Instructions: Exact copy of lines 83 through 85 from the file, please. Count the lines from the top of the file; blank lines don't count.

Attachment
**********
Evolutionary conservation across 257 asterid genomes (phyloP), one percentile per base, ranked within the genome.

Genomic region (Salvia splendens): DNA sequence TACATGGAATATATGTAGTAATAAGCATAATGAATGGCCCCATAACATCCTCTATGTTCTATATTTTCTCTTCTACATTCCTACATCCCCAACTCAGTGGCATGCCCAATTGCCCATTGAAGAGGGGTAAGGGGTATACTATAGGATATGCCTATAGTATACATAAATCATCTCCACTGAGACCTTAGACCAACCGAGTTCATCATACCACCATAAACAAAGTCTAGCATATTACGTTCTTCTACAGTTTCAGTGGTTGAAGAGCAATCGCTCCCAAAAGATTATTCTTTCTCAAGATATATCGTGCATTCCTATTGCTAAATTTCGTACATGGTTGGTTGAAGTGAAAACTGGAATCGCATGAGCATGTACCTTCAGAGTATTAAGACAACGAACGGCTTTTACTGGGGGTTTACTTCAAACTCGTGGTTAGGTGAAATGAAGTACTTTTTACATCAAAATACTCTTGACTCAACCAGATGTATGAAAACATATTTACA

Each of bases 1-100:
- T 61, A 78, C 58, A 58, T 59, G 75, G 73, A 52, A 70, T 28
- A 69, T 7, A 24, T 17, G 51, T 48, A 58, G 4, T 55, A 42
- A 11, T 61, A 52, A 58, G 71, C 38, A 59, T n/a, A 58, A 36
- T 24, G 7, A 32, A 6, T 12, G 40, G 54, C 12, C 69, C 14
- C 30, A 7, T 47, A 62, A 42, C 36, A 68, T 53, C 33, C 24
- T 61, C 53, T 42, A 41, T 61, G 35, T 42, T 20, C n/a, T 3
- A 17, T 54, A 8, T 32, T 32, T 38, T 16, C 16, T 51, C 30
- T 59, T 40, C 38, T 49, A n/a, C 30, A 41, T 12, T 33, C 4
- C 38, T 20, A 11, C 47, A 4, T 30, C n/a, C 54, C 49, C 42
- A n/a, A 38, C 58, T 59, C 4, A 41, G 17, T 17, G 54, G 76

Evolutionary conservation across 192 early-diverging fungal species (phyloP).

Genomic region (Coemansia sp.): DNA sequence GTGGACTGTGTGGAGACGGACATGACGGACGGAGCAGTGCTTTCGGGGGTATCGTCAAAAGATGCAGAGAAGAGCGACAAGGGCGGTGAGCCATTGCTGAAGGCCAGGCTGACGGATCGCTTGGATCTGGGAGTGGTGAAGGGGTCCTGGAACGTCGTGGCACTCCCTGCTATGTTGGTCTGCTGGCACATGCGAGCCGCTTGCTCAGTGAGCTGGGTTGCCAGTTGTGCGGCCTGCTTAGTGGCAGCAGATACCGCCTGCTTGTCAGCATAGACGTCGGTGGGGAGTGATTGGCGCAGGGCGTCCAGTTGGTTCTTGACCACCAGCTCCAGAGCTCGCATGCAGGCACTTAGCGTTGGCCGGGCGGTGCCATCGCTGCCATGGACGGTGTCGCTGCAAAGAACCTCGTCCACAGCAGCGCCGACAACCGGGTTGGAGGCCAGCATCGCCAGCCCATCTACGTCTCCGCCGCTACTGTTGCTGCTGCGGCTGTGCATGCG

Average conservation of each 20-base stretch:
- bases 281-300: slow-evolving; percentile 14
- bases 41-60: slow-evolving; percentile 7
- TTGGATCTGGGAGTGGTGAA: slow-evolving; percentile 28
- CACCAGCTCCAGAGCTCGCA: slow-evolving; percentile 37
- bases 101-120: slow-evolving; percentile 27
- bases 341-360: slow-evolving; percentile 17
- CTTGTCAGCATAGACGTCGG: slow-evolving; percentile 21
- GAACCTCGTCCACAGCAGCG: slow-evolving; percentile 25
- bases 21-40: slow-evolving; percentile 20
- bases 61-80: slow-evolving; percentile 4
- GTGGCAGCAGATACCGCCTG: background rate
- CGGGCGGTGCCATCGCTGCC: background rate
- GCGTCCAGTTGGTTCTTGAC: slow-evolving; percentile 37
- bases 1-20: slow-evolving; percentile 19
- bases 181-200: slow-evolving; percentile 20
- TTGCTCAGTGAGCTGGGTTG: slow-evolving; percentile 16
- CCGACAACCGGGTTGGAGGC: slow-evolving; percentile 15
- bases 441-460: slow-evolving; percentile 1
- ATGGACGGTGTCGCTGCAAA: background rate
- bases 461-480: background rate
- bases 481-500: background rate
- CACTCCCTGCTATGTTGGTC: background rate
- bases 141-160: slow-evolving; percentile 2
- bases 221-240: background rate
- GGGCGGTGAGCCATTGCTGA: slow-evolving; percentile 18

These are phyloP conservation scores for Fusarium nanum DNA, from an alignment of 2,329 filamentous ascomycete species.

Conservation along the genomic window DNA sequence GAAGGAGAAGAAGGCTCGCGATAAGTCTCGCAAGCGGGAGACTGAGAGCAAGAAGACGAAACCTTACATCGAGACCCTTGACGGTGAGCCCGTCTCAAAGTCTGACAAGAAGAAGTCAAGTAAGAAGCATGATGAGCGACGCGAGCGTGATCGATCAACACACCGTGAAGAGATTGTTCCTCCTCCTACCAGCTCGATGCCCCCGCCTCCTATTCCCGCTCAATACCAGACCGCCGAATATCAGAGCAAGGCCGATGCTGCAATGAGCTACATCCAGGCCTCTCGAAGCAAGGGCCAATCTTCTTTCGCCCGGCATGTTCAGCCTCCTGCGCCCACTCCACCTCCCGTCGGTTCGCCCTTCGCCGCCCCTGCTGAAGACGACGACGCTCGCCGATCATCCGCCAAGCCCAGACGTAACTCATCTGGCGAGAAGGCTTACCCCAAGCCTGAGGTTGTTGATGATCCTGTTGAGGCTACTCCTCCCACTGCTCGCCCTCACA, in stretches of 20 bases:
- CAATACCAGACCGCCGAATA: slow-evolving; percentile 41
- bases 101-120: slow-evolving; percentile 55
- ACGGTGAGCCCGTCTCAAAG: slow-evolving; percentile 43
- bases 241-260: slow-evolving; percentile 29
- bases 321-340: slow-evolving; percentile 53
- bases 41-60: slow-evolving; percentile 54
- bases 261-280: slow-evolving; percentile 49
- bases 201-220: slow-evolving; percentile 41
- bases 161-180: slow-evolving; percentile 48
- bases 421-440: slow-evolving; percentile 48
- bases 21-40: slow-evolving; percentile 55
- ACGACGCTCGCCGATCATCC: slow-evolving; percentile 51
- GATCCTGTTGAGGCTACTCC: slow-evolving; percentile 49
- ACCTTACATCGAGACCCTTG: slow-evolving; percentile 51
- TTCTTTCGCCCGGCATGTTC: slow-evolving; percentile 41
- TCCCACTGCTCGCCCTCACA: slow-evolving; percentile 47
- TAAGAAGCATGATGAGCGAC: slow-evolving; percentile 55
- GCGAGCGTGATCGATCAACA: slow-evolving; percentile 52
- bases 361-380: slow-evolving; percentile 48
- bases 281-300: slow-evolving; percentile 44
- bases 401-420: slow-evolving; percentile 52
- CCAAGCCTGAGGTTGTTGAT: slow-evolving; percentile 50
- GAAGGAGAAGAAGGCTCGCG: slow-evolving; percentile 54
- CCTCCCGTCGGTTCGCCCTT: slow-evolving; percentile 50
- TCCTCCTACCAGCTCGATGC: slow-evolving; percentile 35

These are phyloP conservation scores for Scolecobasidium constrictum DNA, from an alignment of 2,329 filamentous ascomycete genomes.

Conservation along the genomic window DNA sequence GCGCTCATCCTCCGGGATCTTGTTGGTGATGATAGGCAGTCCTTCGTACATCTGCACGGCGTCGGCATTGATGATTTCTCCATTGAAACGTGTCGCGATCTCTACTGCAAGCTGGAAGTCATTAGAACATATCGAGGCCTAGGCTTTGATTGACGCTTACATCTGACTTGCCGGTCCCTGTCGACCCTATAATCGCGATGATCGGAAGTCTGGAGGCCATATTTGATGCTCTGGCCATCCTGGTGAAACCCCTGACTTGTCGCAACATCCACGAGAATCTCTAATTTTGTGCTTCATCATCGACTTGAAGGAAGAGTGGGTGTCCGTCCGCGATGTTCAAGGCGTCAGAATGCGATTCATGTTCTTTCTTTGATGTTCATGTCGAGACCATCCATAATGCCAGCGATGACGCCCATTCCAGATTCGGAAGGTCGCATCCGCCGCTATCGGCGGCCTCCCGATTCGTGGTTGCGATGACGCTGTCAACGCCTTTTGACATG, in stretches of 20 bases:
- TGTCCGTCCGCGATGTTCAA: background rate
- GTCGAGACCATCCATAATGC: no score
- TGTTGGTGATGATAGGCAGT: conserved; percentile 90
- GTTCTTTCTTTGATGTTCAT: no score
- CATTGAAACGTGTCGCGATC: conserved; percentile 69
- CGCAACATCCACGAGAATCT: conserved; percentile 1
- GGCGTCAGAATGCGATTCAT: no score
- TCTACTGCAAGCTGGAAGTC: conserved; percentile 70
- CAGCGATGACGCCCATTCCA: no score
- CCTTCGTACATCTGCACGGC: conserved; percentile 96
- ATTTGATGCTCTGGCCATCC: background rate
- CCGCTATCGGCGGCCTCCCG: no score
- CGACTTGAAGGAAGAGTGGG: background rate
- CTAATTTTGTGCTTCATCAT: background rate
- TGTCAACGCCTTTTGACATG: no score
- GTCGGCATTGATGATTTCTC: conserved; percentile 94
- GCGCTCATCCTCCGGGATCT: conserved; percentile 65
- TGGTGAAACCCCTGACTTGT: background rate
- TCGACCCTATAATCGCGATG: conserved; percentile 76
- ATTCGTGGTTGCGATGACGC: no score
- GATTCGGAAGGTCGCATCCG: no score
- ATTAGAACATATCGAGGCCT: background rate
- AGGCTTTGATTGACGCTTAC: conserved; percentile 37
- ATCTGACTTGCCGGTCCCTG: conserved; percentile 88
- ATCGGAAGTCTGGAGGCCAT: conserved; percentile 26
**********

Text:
- CGACTTGAAGGAAGAGTGGG: background rate
- CTAATTTTGTGCTTCATCAT: background rate
- TGTCAACGCCTTTTGACATG: no score